Bad luck if you’d guessed we would continue the draining works now. No no no no no (and once more, no), we weren’t ready yet to create drains all the way. First, some more demolition needed to be done, so for a little while longer, we could keep messing around breaking stuff away from the wall or rip them out of the ground.
The storage room
Let me start by showing a photo from the previous post.
Notice how there’s this kind of bump sticking out in the middle of the room, past the wires running across? Anyone up for a guess what the thing is (or at least used to be)? Come on, I can see it in your eyes, you have an idea but you’re a bit shy to say it. It’s ok, I’ll say it for you.
An old septic tank. Yeah.
It collected dirty water from the old bathroom (bath, toilet, sink and bidet), that came down in a drain right next to the electrical wires in the photo. It had an overflow to the left, into a drain going straight to the sewer. It also collected dirty water from some other, at that time unknown source, the pipe going out underneath the back door (it’s a little hard to see though). Are you already seeing this huge problem building up?
We wanted that tank gone, for multiple reasons. For one, it would get massively in the way when pouring concrete, hoping that the brick and mortar didn’t crumble in the process. It would also be very unpleasing to have a 60X60 cm cover in our floor just for this tank. It also didn’t have any function anymore, as with the street being redone we received dual sewers (one for rain water, one for dirty water), which, in our case, actually forbids using a septic tank. And it also posed a problem for me laying a drain to connect our little side-building to the sewer, as the pipe should go straight through it…
So we called in a specialist.
Pretty soon he came over with this kind of camera system for tubes. After about half an hour of poking around, we had a pretty good idea of how it all was laid out.
In our side-building we have another toilet. This toilet dumped straight through in another septic tank, underneath our terrace. As if one septic tank wasn’t enough, we had two of them! As there was a drain running right next to it I assumed it overflowed into that drain and into the sewer, exactly the same as the setup inside was. Wrong! It had an overflow into the first tank, our unknown source had been found!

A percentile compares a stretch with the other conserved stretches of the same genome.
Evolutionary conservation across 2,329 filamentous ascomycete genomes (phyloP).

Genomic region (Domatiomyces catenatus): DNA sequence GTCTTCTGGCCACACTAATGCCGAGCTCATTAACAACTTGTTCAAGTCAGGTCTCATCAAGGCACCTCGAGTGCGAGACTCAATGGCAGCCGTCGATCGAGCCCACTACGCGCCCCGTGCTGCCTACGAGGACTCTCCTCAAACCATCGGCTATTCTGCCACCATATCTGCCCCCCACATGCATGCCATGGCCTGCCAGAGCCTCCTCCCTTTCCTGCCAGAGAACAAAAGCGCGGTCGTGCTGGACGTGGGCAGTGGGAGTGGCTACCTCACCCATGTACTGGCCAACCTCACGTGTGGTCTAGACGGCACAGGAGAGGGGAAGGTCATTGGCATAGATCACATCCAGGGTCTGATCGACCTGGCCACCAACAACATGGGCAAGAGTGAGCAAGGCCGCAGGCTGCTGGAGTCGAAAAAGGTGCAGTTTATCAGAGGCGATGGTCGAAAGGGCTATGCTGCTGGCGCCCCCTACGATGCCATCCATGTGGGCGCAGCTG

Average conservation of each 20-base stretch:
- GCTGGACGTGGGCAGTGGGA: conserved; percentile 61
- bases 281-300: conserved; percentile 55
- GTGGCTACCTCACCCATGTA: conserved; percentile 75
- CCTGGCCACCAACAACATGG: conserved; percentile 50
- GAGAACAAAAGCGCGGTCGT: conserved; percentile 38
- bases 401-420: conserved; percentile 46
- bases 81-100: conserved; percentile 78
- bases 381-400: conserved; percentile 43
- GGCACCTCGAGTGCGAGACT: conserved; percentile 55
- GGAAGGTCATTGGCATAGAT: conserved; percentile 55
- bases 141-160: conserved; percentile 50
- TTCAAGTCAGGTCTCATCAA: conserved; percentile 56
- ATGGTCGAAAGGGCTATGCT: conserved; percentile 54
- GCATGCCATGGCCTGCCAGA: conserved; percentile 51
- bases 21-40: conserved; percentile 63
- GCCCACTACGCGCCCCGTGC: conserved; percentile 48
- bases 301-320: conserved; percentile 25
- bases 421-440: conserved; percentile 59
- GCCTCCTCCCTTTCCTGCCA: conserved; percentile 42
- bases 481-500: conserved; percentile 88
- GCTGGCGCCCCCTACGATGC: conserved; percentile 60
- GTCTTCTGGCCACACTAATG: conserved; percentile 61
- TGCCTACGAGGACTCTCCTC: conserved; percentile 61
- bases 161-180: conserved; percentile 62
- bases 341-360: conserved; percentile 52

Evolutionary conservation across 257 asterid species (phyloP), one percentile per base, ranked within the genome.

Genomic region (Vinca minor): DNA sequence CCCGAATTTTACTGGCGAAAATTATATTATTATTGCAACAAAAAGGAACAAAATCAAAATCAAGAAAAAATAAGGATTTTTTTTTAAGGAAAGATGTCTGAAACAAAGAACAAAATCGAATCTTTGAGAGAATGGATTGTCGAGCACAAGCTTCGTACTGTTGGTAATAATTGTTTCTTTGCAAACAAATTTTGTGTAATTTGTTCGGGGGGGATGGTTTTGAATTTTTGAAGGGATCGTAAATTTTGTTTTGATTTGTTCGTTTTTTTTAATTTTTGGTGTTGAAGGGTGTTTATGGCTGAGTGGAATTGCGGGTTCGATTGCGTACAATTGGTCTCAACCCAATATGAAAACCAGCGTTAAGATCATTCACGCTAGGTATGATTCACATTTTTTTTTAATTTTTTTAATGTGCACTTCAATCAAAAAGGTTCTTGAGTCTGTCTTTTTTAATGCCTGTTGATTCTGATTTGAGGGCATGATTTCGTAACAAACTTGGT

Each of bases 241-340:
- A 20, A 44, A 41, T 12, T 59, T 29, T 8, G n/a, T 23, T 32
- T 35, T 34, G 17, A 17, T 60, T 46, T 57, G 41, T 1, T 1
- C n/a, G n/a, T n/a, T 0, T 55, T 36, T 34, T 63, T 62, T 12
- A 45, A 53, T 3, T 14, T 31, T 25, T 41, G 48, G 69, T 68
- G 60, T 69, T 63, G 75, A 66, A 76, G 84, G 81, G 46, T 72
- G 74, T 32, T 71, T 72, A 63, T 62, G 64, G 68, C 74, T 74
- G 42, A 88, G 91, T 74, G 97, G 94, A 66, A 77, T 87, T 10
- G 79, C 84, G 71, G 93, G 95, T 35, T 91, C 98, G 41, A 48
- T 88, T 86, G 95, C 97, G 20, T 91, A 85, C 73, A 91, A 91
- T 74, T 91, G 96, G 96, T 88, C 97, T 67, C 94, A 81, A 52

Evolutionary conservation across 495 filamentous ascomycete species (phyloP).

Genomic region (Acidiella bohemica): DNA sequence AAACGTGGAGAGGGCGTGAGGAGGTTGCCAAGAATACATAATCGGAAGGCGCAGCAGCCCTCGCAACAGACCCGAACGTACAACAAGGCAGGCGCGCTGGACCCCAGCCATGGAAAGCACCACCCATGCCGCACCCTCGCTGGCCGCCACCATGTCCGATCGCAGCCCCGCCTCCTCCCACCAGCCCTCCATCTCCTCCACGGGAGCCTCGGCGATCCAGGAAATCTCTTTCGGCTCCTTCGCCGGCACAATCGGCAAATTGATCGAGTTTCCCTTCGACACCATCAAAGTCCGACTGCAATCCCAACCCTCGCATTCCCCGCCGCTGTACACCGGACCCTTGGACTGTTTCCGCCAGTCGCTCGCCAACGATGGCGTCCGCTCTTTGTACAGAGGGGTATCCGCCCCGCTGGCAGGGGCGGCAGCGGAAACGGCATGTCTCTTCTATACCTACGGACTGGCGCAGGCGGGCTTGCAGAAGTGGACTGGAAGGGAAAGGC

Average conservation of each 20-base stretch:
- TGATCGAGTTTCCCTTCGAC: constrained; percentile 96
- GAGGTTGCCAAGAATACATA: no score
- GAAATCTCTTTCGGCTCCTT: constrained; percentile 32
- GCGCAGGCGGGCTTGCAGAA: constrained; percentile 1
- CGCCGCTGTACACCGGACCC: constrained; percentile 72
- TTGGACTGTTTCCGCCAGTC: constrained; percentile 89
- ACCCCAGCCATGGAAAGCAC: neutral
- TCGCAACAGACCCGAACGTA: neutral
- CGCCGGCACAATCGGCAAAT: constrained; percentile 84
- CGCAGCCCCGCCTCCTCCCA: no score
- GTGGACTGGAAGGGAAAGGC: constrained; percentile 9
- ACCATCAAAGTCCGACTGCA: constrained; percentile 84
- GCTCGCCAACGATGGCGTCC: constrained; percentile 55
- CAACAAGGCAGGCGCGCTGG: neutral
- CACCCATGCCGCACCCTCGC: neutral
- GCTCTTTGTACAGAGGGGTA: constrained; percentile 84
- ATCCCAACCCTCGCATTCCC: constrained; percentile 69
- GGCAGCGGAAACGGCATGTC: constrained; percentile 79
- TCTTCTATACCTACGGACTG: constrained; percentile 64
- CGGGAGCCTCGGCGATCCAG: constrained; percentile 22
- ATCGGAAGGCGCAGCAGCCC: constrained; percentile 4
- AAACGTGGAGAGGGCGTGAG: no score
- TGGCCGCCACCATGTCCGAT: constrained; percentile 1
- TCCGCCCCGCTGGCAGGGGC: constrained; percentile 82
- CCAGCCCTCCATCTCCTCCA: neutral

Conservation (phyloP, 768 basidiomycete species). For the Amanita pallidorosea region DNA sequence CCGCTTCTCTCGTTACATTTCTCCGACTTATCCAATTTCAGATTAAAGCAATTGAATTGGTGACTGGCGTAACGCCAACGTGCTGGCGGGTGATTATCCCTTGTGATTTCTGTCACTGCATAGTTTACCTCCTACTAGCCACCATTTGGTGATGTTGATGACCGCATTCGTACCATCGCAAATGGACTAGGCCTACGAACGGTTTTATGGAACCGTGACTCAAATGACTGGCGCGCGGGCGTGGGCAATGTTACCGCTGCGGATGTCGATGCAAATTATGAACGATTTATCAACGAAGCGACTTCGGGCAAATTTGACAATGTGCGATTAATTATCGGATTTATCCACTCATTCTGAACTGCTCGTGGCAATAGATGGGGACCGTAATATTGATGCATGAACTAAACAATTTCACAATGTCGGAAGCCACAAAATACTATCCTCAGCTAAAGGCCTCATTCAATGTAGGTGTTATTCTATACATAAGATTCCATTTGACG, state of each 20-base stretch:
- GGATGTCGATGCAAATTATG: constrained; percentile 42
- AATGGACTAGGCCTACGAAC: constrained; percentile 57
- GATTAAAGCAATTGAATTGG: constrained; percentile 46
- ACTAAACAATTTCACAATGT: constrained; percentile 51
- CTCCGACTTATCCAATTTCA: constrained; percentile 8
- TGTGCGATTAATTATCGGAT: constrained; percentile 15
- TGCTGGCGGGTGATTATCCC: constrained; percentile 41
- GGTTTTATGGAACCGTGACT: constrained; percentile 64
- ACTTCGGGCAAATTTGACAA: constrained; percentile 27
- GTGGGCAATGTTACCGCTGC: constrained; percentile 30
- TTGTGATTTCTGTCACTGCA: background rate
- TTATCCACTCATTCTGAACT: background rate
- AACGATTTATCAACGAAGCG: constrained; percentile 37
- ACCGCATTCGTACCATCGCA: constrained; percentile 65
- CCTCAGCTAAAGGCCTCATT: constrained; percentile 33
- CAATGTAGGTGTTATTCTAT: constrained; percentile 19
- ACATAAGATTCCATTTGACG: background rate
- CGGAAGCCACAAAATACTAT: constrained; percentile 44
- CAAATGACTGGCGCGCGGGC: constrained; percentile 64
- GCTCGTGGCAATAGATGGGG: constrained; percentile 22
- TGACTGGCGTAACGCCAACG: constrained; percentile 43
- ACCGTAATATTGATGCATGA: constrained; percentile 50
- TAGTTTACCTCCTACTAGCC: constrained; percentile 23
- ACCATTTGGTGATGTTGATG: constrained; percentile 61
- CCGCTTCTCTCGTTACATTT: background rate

That toilet wasn’t in use anymore back then: we had one in our bathroom and this one wasn’t connected to the sewer anyway (and I need that tank gone to get it connected), so we could safely remove it all. Byebye septic tank!
Now that we knew it could go, we first drained whatever was left in it, dumping that straight into the sewer. Then we needed something to fill it up again, but we needed something sturdy. If you’ve ever done some reading about driveways, one of the things used quite commonly is all kind of brick and stone debris. Luck was on our side! In the kitchen, we still had a lot of tiles to be removed, not only from the wall above the counter, but also because they had installed a small sink and medicine cabinet in a lost corner:
So I picked up my drill, set it to chisel and chiselled away! Very fulfilling, it’s a kind of therapy, to see all those ugly tiles disappear, knowing that they still have a use. Thousands of wheelbarrows later we had filled the tank to the brim:
By now we were practically ending our demolition works in the storage room. Working on the drains now really came close…
Anyone that went through the same process also had unwanted surprises? Let us hear how you tackled it in the comments!